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Legend of the fall (cont.)

Posted: Tuesday February 19, 2008 10:47AM; Updated: Tuesday February 19, 2008 2:03PM
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Now in his 30s, the late-career version of Ronaldo has relied less on speed and more on cunning, positioning and opportunism.
Now in his 30s, the late-career version of Ronaldo has relied less on speed and more on cunning, positioning and opportunism.
Damien Meyer/AFP/Getty Images

Or, of course, there is the possibility of going home to Rio to join Flamengo. It would be the sentimental choice. Giving his son the chance to watch him in the famous red-and-black shirt might give Ronaldo the motivation necessary to hit the comeback trail once more.

But it's a move that carries risks. Brazilians can be notoriously impatient with their idols, and the Flamengo supporters would be quick to turn on Ronaldo if he wasn't living up to expectations. None of this is likely to deter the man. Part of Ronaldo's greatness is that the challenge which is too big for others brings out the best in him.

At his peak, he may well have been the fastest player ever with the ball, with awesome power and a dazzling array of tricks all produced at high speed. And then, when through on goal, he gave a lesson in how to finish, slowing down at the right moment, keeping his head still and picking his spot with ice cold precision.

With time and injuries robbing him of some of his pace, the late-model Ronaldo has shown the range of his talent; he has dropped deeper to become more involved in the buildup, always on the lookout for a quick exchange of passes and threading killer balls through the opposing defense.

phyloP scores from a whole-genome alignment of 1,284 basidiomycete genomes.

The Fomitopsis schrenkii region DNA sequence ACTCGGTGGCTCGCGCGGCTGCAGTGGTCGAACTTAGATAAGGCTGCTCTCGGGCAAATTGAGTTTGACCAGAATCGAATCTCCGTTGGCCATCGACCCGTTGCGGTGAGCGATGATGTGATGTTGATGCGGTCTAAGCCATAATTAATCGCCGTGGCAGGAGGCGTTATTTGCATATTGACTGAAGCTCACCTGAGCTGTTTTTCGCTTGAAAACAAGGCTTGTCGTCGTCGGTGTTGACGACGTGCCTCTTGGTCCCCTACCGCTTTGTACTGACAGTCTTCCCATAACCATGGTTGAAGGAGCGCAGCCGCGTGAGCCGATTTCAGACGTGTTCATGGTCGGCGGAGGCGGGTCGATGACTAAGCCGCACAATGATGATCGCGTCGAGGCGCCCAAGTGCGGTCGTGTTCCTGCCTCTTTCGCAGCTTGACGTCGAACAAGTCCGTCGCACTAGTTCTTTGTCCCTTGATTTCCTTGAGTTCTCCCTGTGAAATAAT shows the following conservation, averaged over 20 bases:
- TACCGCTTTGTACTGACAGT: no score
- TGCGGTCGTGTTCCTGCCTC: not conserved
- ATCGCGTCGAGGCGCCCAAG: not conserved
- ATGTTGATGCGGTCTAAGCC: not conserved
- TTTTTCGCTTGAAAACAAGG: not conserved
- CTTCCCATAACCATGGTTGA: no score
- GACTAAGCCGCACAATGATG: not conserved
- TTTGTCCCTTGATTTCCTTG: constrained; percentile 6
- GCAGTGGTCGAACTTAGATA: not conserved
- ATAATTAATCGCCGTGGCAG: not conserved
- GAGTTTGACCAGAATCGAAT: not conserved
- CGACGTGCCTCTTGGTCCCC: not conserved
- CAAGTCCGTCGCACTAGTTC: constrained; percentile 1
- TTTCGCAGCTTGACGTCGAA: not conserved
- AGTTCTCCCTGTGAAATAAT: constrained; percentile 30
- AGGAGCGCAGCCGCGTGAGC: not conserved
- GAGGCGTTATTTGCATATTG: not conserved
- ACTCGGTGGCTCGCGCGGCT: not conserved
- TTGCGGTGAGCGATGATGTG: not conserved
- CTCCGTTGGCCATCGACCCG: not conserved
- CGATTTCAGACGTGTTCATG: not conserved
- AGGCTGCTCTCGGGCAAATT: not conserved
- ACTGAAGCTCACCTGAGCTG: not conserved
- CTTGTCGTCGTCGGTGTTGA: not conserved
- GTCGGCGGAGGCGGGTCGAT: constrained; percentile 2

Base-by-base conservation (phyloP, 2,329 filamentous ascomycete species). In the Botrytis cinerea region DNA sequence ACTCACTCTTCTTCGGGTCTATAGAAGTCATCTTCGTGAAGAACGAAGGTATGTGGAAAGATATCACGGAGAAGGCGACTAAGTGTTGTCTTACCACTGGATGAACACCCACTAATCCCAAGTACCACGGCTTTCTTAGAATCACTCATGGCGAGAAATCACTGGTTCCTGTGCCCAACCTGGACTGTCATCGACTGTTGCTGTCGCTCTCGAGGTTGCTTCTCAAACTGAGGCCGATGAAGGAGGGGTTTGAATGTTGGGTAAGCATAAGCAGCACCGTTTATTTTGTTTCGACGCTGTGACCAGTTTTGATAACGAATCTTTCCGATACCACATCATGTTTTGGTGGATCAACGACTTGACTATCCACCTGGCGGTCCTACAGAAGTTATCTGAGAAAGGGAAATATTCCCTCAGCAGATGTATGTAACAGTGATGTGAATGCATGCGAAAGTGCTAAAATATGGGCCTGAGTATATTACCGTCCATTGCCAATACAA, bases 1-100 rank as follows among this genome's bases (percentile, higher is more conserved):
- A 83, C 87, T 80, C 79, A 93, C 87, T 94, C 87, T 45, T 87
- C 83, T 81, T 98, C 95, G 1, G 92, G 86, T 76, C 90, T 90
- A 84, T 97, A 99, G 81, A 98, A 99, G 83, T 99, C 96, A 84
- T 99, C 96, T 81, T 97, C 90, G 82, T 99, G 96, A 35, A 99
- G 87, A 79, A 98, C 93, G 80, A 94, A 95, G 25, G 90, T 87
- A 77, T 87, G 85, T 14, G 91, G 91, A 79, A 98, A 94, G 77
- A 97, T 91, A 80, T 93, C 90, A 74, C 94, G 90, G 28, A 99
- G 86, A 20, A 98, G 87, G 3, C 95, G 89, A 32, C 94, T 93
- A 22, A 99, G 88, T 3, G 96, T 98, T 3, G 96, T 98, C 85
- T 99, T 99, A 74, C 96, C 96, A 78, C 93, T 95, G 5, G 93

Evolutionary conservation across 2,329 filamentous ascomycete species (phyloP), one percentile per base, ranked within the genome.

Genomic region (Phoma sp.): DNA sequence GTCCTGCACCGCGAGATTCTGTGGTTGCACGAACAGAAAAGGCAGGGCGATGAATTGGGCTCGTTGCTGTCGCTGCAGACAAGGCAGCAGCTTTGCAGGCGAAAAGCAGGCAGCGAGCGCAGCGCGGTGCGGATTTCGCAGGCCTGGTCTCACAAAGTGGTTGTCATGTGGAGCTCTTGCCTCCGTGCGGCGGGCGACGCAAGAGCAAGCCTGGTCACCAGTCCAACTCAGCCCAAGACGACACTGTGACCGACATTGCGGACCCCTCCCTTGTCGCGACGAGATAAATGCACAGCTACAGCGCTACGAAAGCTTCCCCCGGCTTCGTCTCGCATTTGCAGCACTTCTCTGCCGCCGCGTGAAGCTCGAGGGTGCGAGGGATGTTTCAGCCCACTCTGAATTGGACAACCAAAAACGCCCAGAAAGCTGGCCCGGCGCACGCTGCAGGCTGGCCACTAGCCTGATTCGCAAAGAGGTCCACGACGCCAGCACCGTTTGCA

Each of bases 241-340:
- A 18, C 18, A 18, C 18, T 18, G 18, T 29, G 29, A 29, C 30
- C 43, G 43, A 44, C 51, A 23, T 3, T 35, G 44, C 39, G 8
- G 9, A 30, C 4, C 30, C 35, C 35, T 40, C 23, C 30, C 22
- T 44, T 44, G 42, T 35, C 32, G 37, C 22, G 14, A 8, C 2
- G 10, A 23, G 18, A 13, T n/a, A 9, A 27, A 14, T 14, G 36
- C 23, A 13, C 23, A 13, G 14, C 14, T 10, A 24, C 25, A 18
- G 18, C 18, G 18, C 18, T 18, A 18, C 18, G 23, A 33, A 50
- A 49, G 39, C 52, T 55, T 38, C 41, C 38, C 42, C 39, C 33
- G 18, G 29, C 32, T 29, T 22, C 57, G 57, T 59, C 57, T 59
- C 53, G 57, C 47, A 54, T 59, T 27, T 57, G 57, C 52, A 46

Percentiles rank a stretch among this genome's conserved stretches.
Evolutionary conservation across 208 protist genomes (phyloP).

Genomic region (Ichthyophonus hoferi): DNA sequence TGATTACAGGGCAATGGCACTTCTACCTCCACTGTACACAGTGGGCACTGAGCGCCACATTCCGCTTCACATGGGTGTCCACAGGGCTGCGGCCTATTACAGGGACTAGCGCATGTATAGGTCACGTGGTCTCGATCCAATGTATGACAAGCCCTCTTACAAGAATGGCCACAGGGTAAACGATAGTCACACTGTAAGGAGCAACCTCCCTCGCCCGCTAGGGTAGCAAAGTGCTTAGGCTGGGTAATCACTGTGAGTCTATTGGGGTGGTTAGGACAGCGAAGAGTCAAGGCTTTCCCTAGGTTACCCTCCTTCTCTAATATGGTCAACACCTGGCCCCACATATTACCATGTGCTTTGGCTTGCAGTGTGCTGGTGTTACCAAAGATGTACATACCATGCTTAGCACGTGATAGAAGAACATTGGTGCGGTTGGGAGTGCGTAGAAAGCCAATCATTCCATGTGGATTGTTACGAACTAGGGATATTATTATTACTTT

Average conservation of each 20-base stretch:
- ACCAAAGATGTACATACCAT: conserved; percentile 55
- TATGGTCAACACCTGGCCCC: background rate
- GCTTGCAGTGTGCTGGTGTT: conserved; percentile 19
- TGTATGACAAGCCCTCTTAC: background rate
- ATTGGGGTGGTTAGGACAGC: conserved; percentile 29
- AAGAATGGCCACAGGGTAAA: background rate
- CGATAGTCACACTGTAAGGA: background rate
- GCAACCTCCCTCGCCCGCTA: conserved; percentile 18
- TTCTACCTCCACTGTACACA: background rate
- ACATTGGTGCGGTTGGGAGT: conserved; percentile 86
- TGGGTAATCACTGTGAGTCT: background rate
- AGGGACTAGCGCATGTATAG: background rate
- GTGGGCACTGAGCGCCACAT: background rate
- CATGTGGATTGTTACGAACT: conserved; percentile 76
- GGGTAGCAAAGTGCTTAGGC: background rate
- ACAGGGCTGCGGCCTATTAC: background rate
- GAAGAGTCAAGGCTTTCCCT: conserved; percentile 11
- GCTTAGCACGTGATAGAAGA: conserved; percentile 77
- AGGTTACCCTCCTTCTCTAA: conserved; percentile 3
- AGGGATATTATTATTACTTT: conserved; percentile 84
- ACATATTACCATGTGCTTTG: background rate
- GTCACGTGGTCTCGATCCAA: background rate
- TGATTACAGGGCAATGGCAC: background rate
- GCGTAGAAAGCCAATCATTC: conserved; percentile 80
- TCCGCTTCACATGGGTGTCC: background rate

The '02 World Cup Ronaldo was perhaps the most complete model, for all of his strengths were on display. He had come back from injury that many -- myself included -- thought would finish him. That year, he didn't play a single game until managing a few minutes for Brazil in a friendly at the end of March. And come June, he was unstoppable.

The international press has perhaps never fully recognized the contribution Ronaldo made to that campaign, because it had little knowledge of how awful Brazil was without him. Without a few strokes being pulled here and there, Brazil may not even have qualified for the competition.

Rivaldo, wonderfully talented but incredibly introverted, was desperately uncomfortable as the team's main attacker. This was the beauty of Ronaldo's return -- not only did the team regain one of the world's all-time best strikers, but also Ronaldo's willingness to take responsibility lifted the burden from Rivaldo. Brazil gained two players.

My favorite Ronaldo memory, though, comes from two years later, when Brazil hosted Argentina in World Cup qualification. The game took place in Belo Horizonte, in the giant Mineirão stadium where, a decade earlier, Ronaldo had first made his name with Cruzeiro.

Argentina weaved pretty patterns all over the pitch, but for the sole reason that Ronaldo was in the opposing side, it lost 3-1. He scored all of Brazil's goals. All came from the penalty spot, and each time it was Ronaldo who suffered the foul. Argentina simply could not cope with him. He charged through its defense like some member of a more powerful species.

It was a huge occasion. Ronaldo had worked out that it was probably the most important game he would ever play in front of a Brazilian audience, and as was so often the case, the big occasion proved his perfect stage.

Flamengo hopes there will be more occasions for Ronaldo to shine in domestic Brazilian soccer. I'd like to share its belief. It would be a fitting end to a glorious career.

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